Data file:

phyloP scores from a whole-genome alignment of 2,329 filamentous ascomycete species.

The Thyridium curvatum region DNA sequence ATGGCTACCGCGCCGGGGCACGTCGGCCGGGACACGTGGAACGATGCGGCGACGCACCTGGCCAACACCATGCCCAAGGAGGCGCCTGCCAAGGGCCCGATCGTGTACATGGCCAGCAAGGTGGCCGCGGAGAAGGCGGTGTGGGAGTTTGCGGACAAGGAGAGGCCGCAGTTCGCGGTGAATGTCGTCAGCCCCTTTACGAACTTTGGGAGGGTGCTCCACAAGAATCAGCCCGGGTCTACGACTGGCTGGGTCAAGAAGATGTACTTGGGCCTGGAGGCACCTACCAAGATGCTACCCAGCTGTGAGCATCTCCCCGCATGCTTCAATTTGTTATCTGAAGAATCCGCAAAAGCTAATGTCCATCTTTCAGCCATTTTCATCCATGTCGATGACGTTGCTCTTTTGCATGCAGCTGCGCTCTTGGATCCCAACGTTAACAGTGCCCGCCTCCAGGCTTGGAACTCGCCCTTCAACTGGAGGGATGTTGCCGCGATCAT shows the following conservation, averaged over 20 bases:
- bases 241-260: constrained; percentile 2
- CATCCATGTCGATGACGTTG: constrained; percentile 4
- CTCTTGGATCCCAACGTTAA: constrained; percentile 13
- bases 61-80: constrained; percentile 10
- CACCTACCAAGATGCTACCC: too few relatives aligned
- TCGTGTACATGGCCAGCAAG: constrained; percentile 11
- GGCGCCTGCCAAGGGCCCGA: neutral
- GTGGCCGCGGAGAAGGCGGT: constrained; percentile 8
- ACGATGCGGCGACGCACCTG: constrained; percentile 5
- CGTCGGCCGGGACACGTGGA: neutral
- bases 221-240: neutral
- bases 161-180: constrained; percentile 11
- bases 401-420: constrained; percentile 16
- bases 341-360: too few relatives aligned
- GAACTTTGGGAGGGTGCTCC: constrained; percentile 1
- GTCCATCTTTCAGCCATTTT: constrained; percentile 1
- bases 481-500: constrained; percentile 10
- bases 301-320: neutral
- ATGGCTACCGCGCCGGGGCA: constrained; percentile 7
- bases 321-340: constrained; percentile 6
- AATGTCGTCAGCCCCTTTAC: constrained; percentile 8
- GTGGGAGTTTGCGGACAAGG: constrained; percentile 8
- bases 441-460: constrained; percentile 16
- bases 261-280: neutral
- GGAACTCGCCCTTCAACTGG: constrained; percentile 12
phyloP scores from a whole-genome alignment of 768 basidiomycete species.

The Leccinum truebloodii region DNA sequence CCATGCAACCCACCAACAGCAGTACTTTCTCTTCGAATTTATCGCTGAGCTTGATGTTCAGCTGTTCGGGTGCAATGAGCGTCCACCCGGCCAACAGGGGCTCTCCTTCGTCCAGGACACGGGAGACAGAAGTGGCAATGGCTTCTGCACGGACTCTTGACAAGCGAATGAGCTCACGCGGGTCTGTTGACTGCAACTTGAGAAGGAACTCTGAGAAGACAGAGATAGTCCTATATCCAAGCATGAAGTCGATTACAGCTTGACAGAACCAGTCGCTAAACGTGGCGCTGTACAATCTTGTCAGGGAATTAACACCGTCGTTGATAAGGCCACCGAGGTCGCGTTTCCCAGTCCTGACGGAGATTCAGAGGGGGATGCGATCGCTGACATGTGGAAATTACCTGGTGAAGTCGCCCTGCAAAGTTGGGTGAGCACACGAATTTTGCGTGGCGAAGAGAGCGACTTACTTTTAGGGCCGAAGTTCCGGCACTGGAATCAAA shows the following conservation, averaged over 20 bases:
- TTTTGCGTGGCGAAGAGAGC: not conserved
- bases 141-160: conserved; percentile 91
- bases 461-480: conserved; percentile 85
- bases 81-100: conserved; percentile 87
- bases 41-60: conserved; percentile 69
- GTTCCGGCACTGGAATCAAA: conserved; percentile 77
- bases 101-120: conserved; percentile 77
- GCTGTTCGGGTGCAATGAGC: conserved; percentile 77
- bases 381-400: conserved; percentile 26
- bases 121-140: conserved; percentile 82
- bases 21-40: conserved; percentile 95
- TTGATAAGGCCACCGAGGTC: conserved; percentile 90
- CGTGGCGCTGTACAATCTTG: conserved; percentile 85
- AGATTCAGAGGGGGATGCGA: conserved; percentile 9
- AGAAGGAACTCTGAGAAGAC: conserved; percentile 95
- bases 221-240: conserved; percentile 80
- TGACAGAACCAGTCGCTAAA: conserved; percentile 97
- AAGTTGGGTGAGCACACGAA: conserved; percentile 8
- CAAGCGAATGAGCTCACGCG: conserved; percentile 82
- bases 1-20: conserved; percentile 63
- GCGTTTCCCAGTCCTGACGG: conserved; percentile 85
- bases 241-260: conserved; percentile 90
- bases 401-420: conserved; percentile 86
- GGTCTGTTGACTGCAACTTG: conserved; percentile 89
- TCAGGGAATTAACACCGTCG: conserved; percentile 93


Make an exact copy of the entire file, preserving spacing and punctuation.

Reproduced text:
phyloP scores from a whole-genome alignment of 2,329 filamentous ascomycete species.

The Thyridium curvatum region DNA sequence ATGGCTACCGCGCCGGGGCACGTCGGCCGGGACACGTGGAACGATGCGGCGACGCACCTGGCCAACACCATGCCCAAGGAGGCGCCTGCCAAGGGCCCGATCGTGTACATGGCCAGCAAGGTGGCCGCGGAGAAGGCGGTGTGGGAGTTTGCGGACAAGGAGAGGCCGCAGTTCGCGGTGAATGTCGTCAGCCCCTTTACGAACTTTGGGAGGGTGCTCCACAAGAATCAGCCCGGGTCTACGACTGGCTGGGTCAAGAAGATGTACTTGGGCCTGGAGGCACCTACCAAGATGCTACCCAGCTGTGAGCATCTCCCCGCATGCTTCAATTTGTTATCTGAAGAATCCGCAAAAGCTAATGTCCATCTTTCAGCCATTTTCATCCATGTCGATGACGTTGCTCTTTTGCATGCAGCTGCGCTCTTGGATCCCAACGTTAACAGTGCCCGCCTCCAGGCTTGGAACTCGCCCTTCAACTGGAGGGATGTTGCCGCGATCAT shows the following conservation, averaged over 20 bases:
- bases 241-260: constrained; percentile 2
- CATCCATGTCGATGACGTTG: constrained; percentile 4
- CTCTTGGATCCCAACGTTAA: constrained; percentile 13
- bases 61-80: constrained; percentile 10
- CACCTACCAAGATGCTACCC: too few relatives aligned
- TCGTGTACATGGCCAGCAAG: constrained; percentile 11
- GGCGCCTGCCAAGGGCCCGA: neutral
- GTGGCCGCGGAGAAGGCGGT: constrained; percentile 8
- ACGATGCGGCGACGCACCTG: constrained; percentile 5
- CGTCGGCCGGGACACGTGGA: neutral
- bases 221-240: neutral
- bases 161-180: constrained; percentile 11
- bases 401-420: constrained; percentile 16
- bases 341-360: too few relatives aligned
- GAACTTTGGGAGGGTGCTCC: constrained; percentile 1
- GTCCATCTTTCAGCCATTTT: constrained; percentile 1
- bases 481-500: constrained; percentile 10
- bases 301-320: neutral
- ATGGCTACCGCGCCGGGGCA: constrained; percentile 7
- bases 321-340: constrained; percentile 6
- AATGTCGTCAGCCCCTTTAC: constrained; percentile 8
- GTGGGAGTTTGCGGACAAGG: constrained; percentile 8
- bases 441-460: constrained; percentile 16
- bases 261-280: neutral
- GGAACTCGCCCTTCAACTGG: constrained; percentile 12
phyloP scores from a whole-genome alignment of 768 basidiomycete species.

The Leccinum truebloodii region DNA sequence CCATGCAACCCACCAACAGCAGTACTTTCTCTTCGAATTTATCGCTGAGCTTGATGTTCAGCTGTTCGGGTGCAATGAGCGTCCACCCGGCCAACAGGGGCTCTCCTTCGTCCAGGACACGGGAGACAGAAGTGGCAATGGCTTCTGCACGGACTCTTGACAAGCGAATGAGCTCACGCGGGTCTGTTGACTGCAACTTGAGAAGGAACTCTGAGAAGACAGAGATAGTCCTATATCCAAGCATGAAGTCGATTACAGCTTGACAGAACCAGTCGCTAAACGTGGCGCTGTACAATCTTGTCAGGGAATTAACACCGTCGTTGATAAGGCCACCGAGGTCGCGTTTCCCAGTCCTGACGGAGATTCAGAGGGGGATGCGATCGCTGACATGTGGAAATTACCTGGTGAAGTCGCCCTGCAAAGTTGGGTGAGCACACGAATTTTGCGTGGCGAAGAGAGCGACTTACTTTTAGGGCCGAAGTTCCGGCACTGGAATCAAA shows the following conservation, averaged over 20 bases:
- TTTTGCGTGGCGAAGAGAGC: not conserved
- bases 141-160: conserved; percentile 91
- bases 461-480: conserved; percentile 85
- bases 81-100: conserved; percentile 87
- bases 41-60: conserved; percentile 69
- GTTCCGGCACTGGAATCAAA: conserved; percentile 77
- bases 101-120: conserved; percentile 77
- GCTGTTCGGGTGCAATGAGC: conserved; percentile 77
- bases 381-400: conserved; percentile 26
- bases 121-140: conserved; percentile 82
- bases 21-40: conserved; percentile 95
- TTGATAAGGCCACCGAGGTC: conserved; percentile 90
- CGTGGCGCTGTACAATCTTG: conserved; percentile 85
- AGATTCAGAGGGGGATGCGA: conserved; percentile 9
- AGAAGGAACTCTGAGAAGAC: conserved; percentile 95
- bases 221-240: conserved; percentile 80
- TGACAGAACCAGTCGCTAAA: conserved; percentile 97
- AAGTTGGGTGAGCACACGAA: conserved; percentile 8
- CAAGCGAATGAGCTCACGCG: conserved; percentile 82
- bases 1-20: conserved; percentile 63
- GCGTTTCCCAGTCCTGACGG: conserved; percentile 85
- bases 241-260: conserved; percentile 90
- bases 401-420: conserved; percentile 86
- GGTCTGTTGACTGCAACTTG: conserved; percentile 89
- TCAGGGAATTAACACCGTCG: conserved; percentile 93